Proficient cyclists are more than just efficient and athletic, they are safe cyclists (California cycling fatalities have decreased in recent years). Cocky cyclists are hospitalized. I have a right to talk about this topic. Not. As you may have read in other articles, I take safety very seriously. I never ride without my helmet; I always wear gloves; I signal religiously; and I point out obstacles to riders behind me even when they are oblivious. What I do do, though is run red lights and stop signs. Not every one, and only when I deem it to be safe, but under prime circumstances, I won’t wait.
I’ve rationalized this practice. I tell myself that hanging out in an intersection makes me vulnerable and reduces my mobility. California law contradicts this sentiment:
Image credit Threadless Tees
Bicyclists must obey STOP signs and red signal lights. It’s a good idea to stop for yellow lights too–rushing through a yellow light may not leave you enough time to make it across the intersection before the light changes.
California bicycle regulations are available on the DMV website (do a Google search to find your state or country’s regulations).
The law specifically provides that, apart from the listed regulations, bicycles are subject to the same laws as motor vehicles under the Vehicle Code. That means cyclists must stop at red lights and stop signs. I begrudgingly agree with that I’m in the wrong with respect to them. (I do take exception to the suggestion that cyclists stop at yellow lights. As a general practice, that is not going to make you friends with surrounding motorists.)
This was all a set up to the point of my article: You got to own your place on the road. Own up to being a cyclist. Encourage others to bicycle.
That was the point of a recent Slate article about the inherent conflict and out-of-proportion fear and loathing drivers have about cyclists:
Every time another bicyclist pulls some dickish stunt, [drivers’ negative view of cyclists is reinforced]. The same isn’t true in reverse: The conviction that bicyclists are erratically moving hazards is not diminished by the repeated observance of safe and respectful riding. … [But, once] a person becomes aware of her biases, she is more able to engage rational thought processes to overcome the affect heuristic and dispel her inaccurate conclusions. So, study those stats bike haters!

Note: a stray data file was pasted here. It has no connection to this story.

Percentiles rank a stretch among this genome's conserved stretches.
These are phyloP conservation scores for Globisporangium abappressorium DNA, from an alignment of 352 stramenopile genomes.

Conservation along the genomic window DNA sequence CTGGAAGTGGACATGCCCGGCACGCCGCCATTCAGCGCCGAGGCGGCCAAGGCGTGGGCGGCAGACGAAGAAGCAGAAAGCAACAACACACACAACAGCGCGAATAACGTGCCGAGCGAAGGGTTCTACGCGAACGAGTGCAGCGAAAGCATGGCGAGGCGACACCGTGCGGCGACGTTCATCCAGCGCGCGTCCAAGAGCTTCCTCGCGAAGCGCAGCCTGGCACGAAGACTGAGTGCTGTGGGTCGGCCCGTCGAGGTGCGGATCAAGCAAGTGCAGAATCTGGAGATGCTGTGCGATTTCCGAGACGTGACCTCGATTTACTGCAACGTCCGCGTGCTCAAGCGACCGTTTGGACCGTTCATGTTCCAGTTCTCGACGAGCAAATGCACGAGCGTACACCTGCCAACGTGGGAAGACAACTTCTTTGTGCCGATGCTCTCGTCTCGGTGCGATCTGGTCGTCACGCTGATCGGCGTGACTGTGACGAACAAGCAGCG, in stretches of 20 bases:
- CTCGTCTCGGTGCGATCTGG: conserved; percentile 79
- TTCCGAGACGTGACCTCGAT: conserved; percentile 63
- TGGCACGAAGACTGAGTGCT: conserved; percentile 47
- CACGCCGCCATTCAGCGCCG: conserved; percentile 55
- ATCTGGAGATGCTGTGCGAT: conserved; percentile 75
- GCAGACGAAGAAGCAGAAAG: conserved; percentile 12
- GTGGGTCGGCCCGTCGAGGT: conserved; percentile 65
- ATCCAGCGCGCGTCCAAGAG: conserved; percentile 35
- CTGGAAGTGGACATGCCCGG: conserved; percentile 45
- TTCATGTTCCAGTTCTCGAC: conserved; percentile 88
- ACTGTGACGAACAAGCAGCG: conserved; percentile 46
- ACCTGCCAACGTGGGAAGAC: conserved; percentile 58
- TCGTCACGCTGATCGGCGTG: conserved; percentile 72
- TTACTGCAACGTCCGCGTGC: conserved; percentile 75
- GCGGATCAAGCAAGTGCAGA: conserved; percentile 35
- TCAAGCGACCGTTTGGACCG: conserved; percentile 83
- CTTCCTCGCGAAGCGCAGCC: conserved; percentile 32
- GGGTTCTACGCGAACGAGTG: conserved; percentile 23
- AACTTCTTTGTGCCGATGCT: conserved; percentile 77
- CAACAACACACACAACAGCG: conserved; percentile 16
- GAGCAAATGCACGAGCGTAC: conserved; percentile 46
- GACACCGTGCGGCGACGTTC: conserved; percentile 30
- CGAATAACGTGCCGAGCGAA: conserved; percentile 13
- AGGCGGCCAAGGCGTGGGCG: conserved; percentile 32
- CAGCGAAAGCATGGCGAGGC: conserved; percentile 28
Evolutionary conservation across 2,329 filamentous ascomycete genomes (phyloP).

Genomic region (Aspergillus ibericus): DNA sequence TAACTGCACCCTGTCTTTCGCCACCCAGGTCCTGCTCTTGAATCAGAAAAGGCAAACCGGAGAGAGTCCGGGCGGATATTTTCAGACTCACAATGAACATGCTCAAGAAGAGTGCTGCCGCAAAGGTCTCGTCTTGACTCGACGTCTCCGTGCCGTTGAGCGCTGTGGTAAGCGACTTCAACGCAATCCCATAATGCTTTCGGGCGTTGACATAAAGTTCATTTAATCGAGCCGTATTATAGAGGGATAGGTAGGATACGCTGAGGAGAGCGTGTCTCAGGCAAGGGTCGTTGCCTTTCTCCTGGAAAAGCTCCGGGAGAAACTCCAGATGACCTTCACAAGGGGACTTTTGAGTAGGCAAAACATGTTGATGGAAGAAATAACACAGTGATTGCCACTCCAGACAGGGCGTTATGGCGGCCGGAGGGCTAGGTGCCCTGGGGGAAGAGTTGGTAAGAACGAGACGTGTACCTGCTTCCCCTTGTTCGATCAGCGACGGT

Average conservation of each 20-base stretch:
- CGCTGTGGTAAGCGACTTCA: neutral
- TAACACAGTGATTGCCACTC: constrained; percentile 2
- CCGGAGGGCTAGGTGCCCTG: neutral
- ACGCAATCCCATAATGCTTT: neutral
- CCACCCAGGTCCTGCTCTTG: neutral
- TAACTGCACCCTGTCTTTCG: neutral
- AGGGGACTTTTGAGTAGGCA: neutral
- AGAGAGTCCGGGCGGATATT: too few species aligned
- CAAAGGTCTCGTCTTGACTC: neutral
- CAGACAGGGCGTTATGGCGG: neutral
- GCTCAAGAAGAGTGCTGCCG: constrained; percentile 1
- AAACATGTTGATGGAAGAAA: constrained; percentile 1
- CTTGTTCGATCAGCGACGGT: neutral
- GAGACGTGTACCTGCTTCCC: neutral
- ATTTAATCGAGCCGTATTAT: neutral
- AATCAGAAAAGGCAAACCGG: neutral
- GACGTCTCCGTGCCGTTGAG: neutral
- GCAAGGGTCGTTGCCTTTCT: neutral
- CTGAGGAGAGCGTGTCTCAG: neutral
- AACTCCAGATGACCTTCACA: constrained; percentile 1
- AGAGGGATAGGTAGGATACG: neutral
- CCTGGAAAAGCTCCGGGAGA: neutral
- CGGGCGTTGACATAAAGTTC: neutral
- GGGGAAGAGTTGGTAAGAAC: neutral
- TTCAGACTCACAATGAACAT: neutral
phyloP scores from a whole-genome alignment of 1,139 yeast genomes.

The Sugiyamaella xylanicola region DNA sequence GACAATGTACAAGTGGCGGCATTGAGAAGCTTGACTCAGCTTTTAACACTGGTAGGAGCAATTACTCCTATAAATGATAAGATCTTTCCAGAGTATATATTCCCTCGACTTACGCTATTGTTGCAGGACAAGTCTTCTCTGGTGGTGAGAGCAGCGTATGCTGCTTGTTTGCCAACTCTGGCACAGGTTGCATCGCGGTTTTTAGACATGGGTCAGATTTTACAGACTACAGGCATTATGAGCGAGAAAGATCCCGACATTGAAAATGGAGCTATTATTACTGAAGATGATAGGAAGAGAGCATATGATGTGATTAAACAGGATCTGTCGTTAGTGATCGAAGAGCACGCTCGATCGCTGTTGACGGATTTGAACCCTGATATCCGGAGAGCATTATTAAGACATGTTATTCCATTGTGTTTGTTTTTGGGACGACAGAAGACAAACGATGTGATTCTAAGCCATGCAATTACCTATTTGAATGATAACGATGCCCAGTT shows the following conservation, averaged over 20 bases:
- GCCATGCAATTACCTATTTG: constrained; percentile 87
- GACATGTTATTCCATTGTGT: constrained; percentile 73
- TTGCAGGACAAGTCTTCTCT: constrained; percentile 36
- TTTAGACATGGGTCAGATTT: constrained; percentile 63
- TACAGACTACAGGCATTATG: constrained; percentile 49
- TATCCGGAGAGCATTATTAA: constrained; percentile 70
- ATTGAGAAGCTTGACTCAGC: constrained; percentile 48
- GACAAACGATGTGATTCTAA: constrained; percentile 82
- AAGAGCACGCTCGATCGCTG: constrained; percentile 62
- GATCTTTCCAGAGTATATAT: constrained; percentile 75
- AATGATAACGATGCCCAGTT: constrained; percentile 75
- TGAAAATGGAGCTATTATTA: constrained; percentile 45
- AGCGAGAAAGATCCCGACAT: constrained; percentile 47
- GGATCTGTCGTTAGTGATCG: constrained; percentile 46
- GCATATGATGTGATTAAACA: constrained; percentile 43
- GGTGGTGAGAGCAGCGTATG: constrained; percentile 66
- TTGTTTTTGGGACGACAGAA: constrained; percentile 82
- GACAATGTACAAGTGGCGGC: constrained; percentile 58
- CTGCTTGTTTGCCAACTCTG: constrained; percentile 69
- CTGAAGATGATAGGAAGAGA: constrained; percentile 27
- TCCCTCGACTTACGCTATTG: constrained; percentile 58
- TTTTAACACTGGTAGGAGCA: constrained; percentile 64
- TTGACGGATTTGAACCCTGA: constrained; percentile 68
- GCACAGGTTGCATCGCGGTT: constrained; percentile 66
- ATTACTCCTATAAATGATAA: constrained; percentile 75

The unfounded, negative attitude toward cyclists revealed its ugly head a couple months ago when a driver in a fancy convertible pulled up to me and said, “Stay in the bike lane asshole.” Being that he was in a car, I should have flashed him my patented smile and given him a thumbs up. I hadn’t been doing anything wrong!
It was a narrow two lane road, crowded with parked cars. I was, as is my habit, riding the white line to stay away from opening car doors — a perfectly valid habit under the California code and one that has saved me from collision. But of course, how could I convey that message best in the split second as he passed? “Fuck you, asshole.” That pretty much summed up the substance of my comments, even as he slowed down to tell me how I was maligning cyclists in the eyes of motorists.
As if I care. Actually, I’m a motorist too, albeit only rarely. I do care. I don’t want to care, but I do and I know I should. Owning my cycling means being safe, obeying the law, and leaving righteous indignation where it belongs — in blog posts infrequently read. As Jim Saksa said in the Slate article I quoted earlier: “So, let me say this to drivers, pedestrians, and my fellow riders alike: I’m sorry. See, aren’t cyclists the nicest, most polite people in the whole world?”